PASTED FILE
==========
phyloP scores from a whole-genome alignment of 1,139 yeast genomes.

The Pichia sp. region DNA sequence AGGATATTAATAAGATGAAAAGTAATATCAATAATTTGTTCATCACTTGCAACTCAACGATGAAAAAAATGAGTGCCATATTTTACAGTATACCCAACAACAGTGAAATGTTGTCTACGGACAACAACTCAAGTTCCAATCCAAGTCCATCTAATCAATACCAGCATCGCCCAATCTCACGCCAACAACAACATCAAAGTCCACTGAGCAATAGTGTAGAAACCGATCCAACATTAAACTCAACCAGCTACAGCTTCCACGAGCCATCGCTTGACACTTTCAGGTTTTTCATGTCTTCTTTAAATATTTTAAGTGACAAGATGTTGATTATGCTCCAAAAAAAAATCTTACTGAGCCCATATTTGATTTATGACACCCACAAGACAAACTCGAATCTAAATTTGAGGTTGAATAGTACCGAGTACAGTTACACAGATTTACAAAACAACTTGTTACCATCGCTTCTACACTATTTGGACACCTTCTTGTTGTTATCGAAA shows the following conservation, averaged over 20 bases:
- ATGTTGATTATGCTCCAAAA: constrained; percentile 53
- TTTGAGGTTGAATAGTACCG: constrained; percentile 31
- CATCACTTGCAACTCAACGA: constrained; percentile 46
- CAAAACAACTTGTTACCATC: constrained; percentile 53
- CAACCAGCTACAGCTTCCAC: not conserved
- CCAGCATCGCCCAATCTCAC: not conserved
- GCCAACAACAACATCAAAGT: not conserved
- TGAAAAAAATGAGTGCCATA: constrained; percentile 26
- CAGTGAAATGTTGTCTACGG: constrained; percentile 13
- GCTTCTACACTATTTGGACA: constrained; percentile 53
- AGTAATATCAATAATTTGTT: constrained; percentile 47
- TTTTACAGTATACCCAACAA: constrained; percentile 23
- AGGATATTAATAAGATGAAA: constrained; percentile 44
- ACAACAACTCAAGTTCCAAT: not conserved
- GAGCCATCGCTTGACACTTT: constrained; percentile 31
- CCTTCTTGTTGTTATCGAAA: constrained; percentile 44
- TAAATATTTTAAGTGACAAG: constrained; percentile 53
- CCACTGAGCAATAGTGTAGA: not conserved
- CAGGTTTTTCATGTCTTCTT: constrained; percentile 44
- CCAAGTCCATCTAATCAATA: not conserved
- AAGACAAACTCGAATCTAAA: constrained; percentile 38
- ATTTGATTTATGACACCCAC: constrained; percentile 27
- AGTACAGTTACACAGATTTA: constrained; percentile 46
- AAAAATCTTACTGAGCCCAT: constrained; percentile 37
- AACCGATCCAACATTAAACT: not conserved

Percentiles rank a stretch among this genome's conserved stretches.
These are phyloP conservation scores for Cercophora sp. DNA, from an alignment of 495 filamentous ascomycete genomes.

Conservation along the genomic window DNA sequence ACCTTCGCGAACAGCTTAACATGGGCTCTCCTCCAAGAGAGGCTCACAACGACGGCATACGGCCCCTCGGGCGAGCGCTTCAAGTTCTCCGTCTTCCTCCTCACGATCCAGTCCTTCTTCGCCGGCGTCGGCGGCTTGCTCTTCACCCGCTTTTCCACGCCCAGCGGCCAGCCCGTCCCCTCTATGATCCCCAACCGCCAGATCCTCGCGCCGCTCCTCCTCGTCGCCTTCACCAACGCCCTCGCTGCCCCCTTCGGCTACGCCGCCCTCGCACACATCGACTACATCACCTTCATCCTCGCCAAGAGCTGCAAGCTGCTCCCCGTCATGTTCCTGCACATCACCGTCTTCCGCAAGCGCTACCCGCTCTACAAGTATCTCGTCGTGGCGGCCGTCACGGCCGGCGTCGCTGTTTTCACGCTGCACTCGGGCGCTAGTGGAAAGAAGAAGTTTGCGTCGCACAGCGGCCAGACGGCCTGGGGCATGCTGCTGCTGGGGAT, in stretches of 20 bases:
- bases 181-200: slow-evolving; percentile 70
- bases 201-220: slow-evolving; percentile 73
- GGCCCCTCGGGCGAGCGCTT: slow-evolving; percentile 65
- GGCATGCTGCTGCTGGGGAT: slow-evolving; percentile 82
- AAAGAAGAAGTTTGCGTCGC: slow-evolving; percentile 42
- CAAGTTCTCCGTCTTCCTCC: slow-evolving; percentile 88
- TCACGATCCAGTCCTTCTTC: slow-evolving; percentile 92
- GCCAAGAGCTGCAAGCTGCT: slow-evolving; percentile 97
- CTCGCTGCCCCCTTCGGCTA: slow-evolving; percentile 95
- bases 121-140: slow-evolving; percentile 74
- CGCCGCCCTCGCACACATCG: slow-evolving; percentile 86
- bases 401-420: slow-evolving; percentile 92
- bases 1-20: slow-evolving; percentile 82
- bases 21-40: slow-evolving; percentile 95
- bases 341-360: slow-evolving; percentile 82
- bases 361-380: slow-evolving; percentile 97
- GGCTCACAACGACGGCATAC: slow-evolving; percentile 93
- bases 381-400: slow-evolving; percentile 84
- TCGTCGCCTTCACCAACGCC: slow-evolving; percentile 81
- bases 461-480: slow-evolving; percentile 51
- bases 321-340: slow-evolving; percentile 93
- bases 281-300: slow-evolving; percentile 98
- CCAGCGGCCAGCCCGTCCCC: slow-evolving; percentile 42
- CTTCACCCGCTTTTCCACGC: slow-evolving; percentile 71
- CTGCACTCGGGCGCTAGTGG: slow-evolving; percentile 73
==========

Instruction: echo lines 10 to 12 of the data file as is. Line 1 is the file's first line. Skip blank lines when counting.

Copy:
- TGAAAAAAATGAGTGCCATA: constrained; percentile 26
- CAGTGAAATGTTGTCTACGG: constrained; percentile 13
- GCTTCTACACTATTTGGACA: constrained; percentile 53